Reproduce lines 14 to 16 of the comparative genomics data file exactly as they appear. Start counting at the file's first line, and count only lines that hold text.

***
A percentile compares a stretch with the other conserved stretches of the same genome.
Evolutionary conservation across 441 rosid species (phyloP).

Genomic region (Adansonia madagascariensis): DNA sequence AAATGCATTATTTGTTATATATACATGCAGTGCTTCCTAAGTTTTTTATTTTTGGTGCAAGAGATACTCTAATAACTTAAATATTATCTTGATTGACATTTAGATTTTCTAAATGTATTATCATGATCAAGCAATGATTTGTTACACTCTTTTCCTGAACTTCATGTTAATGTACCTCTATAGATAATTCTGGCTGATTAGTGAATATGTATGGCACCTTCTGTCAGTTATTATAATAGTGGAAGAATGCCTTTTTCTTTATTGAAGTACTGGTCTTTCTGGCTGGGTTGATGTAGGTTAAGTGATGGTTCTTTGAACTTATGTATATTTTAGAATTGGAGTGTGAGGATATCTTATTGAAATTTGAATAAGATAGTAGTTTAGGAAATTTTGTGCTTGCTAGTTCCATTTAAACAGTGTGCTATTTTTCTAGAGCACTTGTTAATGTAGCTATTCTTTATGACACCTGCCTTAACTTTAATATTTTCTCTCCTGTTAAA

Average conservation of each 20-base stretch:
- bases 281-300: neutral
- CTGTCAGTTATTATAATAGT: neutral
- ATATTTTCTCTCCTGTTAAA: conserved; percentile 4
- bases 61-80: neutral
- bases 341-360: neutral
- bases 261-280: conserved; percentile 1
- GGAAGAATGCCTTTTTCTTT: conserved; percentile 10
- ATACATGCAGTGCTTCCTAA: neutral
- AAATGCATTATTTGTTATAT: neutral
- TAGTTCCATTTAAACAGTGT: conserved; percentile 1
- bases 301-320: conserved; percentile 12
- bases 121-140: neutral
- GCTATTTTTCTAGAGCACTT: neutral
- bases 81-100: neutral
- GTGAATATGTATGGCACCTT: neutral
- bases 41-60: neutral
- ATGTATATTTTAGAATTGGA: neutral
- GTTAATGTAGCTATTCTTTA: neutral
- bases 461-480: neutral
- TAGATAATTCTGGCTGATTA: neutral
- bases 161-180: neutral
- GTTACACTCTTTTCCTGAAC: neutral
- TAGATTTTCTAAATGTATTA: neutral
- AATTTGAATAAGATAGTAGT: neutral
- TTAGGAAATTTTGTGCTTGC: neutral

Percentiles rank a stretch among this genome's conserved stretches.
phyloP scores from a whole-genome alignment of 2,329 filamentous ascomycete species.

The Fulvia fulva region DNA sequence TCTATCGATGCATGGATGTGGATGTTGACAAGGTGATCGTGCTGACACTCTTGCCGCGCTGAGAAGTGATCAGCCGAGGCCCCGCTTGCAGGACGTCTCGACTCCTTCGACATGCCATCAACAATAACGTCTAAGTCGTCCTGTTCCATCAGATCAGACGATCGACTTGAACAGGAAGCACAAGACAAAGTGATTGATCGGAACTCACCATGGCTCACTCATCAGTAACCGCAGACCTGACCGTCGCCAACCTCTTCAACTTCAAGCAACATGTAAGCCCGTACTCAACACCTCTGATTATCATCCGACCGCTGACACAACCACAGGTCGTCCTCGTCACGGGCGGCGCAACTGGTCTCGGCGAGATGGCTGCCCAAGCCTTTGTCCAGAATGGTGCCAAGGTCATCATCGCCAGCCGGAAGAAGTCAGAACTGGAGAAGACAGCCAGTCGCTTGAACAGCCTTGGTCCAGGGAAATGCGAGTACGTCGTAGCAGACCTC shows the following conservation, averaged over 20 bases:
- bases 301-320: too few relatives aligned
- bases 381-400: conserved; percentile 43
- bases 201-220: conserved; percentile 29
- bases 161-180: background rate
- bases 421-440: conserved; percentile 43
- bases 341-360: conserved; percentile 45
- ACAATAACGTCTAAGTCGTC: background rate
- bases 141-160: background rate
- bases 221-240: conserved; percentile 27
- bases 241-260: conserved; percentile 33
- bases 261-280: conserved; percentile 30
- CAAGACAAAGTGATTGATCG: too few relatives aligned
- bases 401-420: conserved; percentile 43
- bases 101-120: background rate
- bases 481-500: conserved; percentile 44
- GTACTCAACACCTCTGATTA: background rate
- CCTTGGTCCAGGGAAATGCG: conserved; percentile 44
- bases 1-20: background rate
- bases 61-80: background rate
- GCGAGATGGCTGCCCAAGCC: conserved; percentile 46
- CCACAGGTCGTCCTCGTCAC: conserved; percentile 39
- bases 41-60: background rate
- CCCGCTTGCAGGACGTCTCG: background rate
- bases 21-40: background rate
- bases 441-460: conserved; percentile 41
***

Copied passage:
- TAGTTCCATTTAAACAGTGT: conserved; percentile 1
- bases 301-320: conserved; percentile 12
- bases 121-140: neutral